Teams Have Tough Time Luring Fans Out Into The Cold

National Football League - NFL - LogoLet me tell you something that you already know - the NFL (National Football League) is one of the strongest professional sports leagues in the world.

The fortunes of the NFL have soared over the past couple of decades mainly due to one reason - TV money. Starting in 2014, the NFL will bring in roughly $7 billion per year in TV money, which will then be divvied up equally amongst the league's 32 teams. The NFL has media deals with Fox, NBC, CBS, the NFL Network, DirectTV, Westwood One radio and others, and these deals get progressively more lucrative each deal cycle.

Sports content, in particular, is very much in demand these days by networks, mainly due to the fact that people prefer to watch sports events live rather than recording them. This gives advertisers more bang for the buck, as viewers will absorb their commercials in real time.

The NFL, no doubt, has a very slick product that shows very well on TV. With practically every person on the country owning a high definition TV, watching a game on TV is the closest thing to actually buying a ticket and heading down to the stadium.

In fact, three of the NFL's teams (Green Bay, Cincinnati, Colts) struggled to sell out their playoff games this weekend. As a matter of fact, the NFL extended their ticket sale deadline in order for the three teams to have more time to sell tickets. Not selling out would have been embarrassing for both the league and the individual teams, as a less than capacity stadium automatically results in local TV blackouts for the games.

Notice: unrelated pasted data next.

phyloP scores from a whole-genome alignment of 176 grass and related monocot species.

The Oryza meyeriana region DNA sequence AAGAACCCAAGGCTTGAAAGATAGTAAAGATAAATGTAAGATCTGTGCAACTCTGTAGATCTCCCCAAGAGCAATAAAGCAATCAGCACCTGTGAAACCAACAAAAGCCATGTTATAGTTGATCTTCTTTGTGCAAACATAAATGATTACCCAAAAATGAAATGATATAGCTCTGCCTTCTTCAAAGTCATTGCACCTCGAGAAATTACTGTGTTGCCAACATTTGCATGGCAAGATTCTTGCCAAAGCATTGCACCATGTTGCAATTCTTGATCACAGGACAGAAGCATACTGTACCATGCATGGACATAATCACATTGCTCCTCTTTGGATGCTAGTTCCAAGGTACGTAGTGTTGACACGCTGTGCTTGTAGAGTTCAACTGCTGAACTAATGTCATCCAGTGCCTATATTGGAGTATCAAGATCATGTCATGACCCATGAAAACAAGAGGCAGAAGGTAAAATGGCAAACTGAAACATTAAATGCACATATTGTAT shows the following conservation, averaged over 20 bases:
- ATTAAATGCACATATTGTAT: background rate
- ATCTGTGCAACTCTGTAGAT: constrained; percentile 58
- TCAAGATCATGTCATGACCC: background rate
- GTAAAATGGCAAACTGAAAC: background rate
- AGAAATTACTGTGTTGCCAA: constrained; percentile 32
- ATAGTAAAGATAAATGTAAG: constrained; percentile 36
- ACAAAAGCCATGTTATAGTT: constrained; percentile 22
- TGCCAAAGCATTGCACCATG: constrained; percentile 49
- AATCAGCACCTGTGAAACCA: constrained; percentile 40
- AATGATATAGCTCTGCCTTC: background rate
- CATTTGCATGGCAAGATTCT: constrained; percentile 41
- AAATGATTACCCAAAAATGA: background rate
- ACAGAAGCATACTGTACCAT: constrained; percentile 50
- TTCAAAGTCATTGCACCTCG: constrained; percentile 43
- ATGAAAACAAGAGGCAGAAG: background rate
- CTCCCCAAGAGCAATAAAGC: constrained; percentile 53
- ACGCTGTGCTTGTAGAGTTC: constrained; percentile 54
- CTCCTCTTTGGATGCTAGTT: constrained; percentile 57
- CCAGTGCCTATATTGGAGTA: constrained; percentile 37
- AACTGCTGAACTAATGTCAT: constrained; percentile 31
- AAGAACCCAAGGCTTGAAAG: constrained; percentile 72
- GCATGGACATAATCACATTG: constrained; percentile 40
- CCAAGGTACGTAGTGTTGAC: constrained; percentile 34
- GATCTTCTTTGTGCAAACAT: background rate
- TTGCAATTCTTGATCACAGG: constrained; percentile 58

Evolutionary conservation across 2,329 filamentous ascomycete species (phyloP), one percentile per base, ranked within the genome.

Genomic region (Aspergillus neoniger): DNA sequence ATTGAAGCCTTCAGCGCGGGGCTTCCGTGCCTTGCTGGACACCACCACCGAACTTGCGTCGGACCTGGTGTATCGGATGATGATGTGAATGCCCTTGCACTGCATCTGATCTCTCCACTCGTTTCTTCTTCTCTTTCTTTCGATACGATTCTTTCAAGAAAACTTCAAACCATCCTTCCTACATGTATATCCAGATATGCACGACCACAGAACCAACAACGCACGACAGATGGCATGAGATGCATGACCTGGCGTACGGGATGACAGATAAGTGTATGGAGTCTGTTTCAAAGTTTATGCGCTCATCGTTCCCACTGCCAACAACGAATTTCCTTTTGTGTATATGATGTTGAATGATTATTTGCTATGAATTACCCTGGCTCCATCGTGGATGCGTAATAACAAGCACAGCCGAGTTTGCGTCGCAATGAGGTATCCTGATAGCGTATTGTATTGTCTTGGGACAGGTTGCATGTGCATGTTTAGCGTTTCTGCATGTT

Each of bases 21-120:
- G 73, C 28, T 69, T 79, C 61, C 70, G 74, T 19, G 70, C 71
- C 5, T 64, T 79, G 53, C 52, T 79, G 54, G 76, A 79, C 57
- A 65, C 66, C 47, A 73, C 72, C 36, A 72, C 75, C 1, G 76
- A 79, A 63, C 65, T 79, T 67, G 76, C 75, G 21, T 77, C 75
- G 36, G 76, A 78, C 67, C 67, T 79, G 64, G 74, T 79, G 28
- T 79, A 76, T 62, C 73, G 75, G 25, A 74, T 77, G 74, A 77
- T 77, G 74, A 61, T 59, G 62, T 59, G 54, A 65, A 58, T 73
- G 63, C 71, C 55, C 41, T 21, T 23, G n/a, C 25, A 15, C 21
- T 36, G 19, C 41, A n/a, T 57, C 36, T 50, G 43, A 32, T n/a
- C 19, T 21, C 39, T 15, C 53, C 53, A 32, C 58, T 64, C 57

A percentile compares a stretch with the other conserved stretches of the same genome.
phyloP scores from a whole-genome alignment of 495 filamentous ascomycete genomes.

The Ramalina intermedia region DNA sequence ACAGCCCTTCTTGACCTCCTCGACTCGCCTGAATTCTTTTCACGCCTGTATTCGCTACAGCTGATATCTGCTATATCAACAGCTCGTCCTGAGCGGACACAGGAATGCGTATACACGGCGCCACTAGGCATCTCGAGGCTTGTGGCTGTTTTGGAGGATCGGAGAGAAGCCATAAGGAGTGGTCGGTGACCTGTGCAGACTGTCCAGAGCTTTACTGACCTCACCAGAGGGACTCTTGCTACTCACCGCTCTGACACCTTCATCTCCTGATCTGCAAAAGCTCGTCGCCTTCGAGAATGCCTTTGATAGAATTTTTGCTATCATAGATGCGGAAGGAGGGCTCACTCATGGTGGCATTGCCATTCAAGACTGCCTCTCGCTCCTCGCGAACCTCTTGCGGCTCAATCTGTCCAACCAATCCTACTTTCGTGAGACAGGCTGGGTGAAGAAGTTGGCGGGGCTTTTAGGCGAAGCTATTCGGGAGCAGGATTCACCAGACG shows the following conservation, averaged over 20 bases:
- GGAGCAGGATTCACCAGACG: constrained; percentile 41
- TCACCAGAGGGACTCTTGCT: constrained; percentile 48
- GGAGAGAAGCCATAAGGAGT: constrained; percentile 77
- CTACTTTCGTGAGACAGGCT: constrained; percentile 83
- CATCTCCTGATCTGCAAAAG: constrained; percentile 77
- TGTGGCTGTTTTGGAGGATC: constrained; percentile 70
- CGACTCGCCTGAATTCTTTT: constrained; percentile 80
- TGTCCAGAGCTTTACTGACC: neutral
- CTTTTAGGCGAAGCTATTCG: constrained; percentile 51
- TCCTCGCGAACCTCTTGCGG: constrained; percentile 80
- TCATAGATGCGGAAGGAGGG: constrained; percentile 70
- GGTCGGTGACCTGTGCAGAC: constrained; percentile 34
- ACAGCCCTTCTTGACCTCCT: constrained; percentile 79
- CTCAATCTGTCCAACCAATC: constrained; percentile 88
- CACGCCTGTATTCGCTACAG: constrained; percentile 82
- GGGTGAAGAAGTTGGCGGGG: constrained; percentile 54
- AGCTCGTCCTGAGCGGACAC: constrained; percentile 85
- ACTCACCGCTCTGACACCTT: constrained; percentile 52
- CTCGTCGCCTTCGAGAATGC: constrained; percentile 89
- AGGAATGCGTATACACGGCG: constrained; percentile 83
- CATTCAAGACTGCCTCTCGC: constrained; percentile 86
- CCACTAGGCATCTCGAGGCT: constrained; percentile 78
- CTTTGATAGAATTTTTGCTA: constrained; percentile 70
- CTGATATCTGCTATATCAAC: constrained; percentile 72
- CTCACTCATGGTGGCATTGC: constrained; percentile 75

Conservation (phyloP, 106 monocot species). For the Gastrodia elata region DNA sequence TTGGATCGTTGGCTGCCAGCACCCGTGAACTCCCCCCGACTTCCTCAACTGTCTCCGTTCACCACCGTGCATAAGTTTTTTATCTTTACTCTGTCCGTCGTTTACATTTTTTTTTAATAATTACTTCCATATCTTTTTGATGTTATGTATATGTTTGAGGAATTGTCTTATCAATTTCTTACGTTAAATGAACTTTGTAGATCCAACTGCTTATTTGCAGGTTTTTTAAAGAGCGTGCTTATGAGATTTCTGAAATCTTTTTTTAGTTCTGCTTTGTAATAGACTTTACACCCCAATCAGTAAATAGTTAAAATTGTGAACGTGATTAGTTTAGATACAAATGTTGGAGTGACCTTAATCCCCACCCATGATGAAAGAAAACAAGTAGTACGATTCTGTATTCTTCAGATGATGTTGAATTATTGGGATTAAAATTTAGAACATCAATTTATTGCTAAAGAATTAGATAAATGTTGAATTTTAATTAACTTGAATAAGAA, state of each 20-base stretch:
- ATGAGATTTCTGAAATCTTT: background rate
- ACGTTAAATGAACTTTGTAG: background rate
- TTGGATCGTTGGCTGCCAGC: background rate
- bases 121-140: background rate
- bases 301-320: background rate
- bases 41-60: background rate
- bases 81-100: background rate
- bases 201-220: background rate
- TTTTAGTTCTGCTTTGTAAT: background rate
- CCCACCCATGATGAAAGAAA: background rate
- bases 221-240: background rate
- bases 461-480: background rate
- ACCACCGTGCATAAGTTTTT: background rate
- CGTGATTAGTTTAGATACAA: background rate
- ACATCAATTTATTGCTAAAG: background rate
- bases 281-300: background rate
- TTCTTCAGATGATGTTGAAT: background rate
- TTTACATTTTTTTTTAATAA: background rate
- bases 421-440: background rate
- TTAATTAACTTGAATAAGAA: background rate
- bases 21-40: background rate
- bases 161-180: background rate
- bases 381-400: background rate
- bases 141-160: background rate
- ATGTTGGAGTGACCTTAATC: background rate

It's surely not a coincidence that many parts of the United States are suffering from an incredible cold snap right now. I suspect that many potential ticket buyers chose to stay home due to the cold this weekend, instead choosing to enjoy the games in the comfort of their warm homes rather than braving it out in the harsh elements. The Indianapolis Colts play in a domed stadium, but I still suspect that the same theory holds true for many residents of that area - they preferred to watch the game at home instead.

While the NFL's fortunes have soared due to their increasingly lucrative TV deals, you have to wonder if that won’t eventually have a significant negative impact on their ticket sales. Technology is getting better and better, and TV networks are sinking significantly more resources into making their NFL coverage as slick as possible. I suspect that the trend of NFL teams struggling to sell tickets is one that will continue into the future. Sure, there is nothing like being at a live event, but today’s home theater setups get pretty close, and this will likely become an issue for the NFL (and other major sports leagues) going forward.

Filed under: General Knowledge

Related Articles